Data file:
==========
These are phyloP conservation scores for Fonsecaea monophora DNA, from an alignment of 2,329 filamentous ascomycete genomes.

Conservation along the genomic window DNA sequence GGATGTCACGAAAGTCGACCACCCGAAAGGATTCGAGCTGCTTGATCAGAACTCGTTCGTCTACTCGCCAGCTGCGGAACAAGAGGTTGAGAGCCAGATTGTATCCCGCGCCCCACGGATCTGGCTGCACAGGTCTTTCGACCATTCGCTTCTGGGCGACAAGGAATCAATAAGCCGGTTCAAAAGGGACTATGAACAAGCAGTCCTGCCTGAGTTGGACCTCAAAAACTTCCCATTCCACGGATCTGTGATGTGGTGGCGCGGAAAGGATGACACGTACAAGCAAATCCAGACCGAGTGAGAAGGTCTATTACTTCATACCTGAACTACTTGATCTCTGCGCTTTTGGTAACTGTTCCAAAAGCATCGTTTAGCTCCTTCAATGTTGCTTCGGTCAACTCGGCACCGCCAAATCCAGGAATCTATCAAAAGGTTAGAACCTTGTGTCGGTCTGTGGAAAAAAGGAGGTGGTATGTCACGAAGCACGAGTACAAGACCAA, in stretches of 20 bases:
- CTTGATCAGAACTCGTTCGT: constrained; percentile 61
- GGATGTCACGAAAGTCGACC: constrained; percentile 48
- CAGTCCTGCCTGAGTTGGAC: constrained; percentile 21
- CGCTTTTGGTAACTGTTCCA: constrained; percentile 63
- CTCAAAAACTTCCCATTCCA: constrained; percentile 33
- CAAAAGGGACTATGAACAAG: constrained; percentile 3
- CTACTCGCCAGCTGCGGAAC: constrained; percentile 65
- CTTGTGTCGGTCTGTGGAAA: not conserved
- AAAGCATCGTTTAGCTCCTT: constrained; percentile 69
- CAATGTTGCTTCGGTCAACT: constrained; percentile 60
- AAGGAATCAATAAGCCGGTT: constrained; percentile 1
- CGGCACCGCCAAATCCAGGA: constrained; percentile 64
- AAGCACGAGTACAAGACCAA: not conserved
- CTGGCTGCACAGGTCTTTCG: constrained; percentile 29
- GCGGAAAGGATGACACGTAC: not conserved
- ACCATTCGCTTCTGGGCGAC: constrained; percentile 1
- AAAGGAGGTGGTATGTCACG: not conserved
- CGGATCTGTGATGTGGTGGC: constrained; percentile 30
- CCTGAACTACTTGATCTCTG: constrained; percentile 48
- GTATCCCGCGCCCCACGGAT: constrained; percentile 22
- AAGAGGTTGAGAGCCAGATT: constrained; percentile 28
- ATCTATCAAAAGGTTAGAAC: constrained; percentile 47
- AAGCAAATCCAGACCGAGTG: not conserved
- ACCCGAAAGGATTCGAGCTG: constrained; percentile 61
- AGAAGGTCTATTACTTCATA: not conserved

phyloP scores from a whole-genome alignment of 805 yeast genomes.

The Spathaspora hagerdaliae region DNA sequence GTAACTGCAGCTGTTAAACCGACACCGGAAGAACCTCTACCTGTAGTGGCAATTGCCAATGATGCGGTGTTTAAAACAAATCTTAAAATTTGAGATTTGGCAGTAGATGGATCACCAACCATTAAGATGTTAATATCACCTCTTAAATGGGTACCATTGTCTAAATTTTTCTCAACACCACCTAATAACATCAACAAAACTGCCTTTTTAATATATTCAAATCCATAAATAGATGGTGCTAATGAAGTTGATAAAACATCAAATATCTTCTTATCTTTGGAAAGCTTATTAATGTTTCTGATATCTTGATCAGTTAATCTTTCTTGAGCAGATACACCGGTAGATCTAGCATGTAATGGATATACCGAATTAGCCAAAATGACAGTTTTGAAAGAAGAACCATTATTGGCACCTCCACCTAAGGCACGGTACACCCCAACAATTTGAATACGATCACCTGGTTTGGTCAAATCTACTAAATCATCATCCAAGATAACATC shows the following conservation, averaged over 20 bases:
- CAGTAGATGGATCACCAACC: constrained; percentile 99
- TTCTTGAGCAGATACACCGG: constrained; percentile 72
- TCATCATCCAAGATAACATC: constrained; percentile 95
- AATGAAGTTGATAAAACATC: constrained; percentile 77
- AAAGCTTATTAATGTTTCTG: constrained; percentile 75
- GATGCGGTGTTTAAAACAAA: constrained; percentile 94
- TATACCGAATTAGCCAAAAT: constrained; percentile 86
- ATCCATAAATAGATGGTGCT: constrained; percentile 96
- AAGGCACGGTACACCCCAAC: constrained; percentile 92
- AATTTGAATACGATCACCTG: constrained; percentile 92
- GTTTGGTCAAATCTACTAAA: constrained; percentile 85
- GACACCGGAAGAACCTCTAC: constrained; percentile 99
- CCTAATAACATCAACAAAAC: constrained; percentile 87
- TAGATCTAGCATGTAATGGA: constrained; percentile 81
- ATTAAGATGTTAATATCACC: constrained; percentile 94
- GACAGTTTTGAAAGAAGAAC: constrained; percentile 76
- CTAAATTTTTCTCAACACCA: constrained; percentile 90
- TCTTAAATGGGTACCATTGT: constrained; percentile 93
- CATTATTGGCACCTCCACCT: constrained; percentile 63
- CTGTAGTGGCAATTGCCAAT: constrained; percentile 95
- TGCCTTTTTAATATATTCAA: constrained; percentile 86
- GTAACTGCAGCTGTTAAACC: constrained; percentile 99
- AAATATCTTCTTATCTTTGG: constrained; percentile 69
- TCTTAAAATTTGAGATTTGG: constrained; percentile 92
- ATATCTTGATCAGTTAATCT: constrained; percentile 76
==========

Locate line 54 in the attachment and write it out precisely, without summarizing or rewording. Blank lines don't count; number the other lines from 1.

- ATATCTTGATCAGTTAATCT: constrained; percentile 76